The funeral of Alan McMenemy took place in a bitterly cold, rainy day at a parish church near Glasgow last week. His body was the final one of four British hostages in Iraq to be returned. The murdered security guard's distraught father, Dennis, has accused the British Government of "deceit, lies and cover-ups" during the four years and seven months that his son had been missing.
Peter Moore, the only one of the group to be freed, understands the feeling of anger and hopelessness over the deaths. "What happened was terrible," he says now, in an interview with The Independent in which he gives the first full public account of his experiences.
"I am sure that everyone involved in the rescue effort – the Foreign Office, the military – worked extremely hard and did their best. But something went very wrong and questions have to be asked.
"Four out five are dead, that's an 80 per cent failure rate in getting those kidnapped back alive, which is pretty poor by any standards. It would be good to know what lessons have been learned from this by the UK authorities, [for] if something like this happens again. The people the kidnappers wanted released were eventually released, but four people died in the meantime. And the people who the kidnappers wanted released were released anyway."
Mr Moore, a 38-year-old IT consultant, and his four guards, all British ex-servicemen, were kidnapped in Baghdad in May 2007. He was eventually freed in return for, and after, the release of two senior leaders of the Shia paramilitary group Asaib Ahl al-Haq, the brothers Qais and Laith al-Khazali. The negotiations were carried out by an MI6 officer then based in the Iraqi capital.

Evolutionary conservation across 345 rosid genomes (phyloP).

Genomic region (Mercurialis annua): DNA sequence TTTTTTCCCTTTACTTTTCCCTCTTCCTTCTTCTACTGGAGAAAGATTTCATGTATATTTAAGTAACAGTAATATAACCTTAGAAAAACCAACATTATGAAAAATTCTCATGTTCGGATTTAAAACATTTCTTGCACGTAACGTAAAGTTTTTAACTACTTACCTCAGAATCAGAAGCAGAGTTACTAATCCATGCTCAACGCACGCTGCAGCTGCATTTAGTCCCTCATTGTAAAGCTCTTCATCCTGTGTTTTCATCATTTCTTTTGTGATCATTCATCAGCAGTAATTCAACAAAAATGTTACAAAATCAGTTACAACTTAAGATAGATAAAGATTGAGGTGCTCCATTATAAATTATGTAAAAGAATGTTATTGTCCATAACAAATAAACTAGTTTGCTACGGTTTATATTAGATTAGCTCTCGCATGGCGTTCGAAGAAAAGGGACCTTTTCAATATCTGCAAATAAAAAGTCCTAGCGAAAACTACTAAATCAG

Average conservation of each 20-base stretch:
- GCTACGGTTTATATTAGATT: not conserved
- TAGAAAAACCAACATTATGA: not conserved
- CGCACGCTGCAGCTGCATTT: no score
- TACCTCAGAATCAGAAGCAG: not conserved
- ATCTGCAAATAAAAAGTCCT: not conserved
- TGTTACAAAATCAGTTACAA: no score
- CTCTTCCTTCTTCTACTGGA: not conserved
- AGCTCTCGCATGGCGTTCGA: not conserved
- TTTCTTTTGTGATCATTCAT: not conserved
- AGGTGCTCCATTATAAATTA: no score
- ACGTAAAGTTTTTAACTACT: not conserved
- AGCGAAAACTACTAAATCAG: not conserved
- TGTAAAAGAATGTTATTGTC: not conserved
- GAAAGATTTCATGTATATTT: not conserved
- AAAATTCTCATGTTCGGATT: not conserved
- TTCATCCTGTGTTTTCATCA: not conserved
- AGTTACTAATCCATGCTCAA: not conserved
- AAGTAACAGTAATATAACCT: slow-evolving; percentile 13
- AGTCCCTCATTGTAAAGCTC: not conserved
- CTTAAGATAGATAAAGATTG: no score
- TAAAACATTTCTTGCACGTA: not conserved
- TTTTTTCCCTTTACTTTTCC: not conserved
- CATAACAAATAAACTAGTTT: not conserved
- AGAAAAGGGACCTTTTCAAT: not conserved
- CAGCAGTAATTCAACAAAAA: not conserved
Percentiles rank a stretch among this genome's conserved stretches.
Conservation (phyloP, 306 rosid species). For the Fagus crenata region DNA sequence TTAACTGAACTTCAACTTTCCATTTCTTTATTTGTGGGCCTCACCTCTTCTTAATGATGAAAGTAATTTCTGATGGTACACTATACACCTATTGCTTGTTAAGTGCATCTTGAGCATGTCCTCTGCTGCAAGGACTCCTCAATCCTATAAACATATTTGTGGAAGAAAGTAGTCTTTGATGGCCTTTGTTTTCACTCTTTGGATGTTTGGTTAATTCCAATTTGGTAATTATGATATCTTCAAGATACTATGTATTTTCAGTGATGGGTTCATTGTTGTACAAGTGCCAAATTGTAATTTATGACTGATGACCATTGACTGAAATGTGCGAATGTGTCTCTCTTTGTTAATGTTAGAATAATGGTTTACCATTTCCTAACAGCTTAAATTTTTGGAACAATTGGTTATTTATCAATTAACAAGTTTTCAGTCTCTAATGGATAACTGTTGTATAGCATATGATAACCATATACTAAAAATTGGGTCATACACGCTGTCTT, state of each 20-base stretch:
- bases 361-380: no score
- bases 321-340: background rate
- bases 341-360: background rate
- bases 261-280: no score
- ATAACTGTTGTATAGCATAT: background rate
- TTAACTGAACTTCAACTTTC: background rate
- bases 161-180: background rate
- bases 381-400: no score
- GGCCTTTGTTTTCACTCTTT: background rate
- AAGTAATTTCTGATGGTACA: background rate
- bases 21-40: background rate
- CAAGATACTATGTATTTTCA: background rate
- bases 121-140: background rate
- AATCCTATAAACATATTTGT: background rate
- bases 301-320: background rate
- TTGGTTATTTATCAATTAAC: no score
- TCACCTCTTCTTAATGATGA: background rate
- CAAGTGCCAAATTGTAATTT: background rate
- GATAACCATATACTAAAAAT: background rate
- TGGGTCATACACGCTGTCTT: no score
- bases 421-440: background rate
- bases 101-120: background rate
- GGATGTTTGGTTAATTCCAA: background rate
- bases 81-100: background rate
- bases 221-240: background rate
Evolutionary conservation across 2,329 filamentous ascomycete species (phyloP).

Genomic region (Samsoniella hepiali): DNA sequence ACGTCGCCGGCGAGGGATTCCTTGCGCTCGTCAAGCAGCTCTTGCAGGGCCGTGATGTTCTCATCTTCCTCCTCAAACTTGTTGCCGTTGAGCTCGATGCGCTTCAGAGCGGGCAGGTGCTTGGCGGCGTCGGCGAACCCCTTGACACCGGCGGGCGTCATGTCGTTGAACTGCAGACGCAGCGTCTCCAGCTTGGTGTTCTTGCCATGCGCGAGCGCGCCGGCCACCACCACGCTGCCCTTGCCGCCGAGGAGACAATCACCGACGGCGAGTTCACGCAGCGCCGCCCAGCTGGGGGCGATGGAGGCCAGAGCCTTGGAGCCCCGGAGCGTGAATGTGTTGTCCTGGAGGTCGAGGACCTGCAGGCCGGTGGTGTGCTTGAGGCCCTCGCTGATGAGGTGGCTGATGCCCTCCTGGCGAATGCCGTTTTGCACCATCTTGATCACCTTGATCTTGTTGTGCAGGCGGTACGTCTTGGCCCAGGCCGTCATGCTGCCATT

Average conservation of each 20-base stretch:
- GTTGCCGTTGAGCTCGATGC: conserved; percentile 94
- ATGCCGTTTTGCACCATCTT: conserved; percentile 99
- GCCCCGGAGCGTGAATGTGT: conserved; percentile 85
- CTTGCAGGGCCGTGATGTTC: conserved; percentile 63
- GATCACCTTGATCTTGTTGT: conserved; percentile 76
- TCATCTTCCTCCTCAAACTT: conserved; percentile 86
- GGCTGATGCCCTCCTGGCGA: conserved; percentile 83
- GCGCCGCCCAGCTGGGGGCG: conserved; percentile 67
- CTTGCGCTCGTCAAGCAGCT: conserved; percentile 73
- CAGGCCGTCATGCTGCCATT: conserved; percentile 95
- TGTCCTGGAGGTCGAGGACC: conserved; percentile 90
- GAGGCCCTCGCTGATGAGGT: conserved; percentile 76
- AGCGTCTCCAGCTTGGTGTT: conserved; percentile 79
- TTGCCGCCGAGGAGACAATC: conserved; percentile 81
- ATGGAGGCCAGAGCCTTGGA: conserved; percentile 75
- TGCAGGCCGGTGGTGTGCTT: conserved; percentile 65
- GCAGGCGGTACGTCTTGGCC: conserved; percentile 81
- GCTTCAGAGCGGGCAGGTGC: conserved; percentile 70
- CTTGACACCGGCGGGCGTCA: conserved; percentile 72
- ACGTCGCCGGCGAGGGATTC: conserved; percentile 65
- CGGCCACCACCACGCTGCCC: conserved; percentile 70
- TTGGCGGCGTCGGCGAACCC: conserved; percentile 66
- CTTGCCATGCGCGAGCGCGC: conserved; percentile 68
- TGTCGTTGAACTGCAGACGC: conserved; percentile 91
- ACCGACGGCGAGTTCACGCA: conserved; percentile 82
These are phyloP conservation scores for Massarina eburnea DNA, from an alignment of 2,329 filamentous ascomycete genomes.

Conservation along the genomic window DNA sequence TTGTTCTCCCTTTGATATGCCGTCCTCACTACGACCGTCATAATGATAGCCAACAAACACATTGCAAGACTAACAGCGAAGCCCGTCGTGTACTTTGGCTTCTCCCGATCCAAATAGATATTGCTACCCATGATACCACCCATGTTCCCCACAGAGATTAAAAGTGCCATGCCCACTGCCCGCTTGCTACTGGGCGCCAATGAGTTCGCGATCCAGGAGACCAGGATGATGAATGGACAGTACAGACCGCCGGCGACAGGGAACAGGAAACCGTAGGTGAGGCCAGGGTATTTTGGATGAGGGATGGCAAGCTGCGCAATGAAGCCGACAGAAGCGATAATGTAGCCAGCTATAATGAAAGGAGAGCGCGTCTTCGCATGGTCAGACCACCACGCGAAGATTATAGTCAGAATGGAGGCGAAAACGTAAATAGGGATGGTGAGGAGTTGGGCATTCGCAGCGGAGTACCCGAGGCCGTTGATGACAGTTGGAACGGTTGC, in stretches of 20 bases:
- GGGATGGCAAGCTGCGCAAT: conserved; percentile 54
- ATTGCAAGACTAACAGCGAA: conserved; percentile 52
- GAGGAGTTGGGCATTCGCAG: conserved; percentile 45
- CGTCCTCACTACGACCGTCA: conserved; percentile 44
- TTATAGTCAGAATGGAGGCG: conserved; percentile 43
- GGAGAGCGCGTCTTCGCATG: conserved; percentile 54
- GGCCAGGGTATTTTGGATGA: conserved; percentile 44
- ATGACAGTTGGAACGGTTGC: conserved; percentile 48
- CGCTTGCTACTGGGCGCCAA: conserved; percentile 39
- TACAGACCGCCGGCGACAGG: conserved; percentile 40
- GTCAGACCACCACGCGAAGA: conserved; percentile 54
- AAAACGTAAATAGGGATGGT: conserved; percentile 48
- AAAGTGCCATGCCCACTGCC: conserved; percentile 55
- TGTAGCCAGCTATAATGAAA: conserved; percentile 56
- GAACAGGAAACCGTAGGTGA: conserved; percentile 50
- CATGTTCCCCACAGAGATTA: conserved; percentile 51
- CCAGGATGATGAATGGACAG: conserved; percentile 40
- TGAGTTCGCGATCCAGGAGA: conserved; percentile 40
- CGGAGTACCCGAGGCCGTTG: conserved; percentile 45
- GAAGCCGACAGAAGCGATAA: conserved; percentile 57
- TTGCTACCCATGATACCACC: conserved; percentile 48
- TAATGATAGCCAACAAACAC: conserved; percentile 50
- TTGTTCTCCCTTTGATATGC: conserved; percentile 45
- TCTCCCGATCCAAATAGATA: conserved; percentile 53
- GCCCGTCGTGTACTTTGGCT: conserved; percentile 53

Laith al-Khazali, regarded as one of the more dangerous militia commanders, responsible for numerous attacks on American and British troops, visited Mr Moore, he now reveals, in his cell for meetings that lasted hours. The Asaib leader told him the other Britons were dead, shot when they tried to escape and on another occasion when their guards thought the house they were being held was going to be raided. "In fact, there was actually no house raid. Al-Khazali said it was a mistake and he apologised," said Mr Moore.
In the early days of his captivity, the treatment meted out to Mr Moore was often brutal. But the militia fighters also attempted to make use of his IT skills. "Beatings were quite routine at the time. One day they asked me to repair a laptop. Next day a man came into the room and smashed me on the head with the butt of his Glock [pistol]. The laptop belonged to the commander, I was told, and he did not want to be kept waiting.
"After that I was asked to help out quite a lot with their computers. Some of them held American and British military information which was obviously being passed on to them. Because their English was poor they wanted me to translate some of the stuff. Of course, I had to be very careful what I told them."
All this was of huge interest to the British and Americans after Mr Moore's release. He was extensively de-briefed by MI6, the military and UK police officers based at the embassy and the CIA. He then returned to the UK and meetings with dignitaries such as the Foreign Secretary. There were media interviews in which, he said, he kept his comments as uncritical as possible and tried to correct the repeated claims in one newspaper, The Guardian, that he had been taken across the border into Iran, something he insists never happened.
But the freed hostage found he could not settle in England. Before Iraq he had been working in Guyana and that is where he returned, to set up a computerised system for flood defences. He is back now, briefly, in the UK, for a work-related course, to try and get further information about what happened.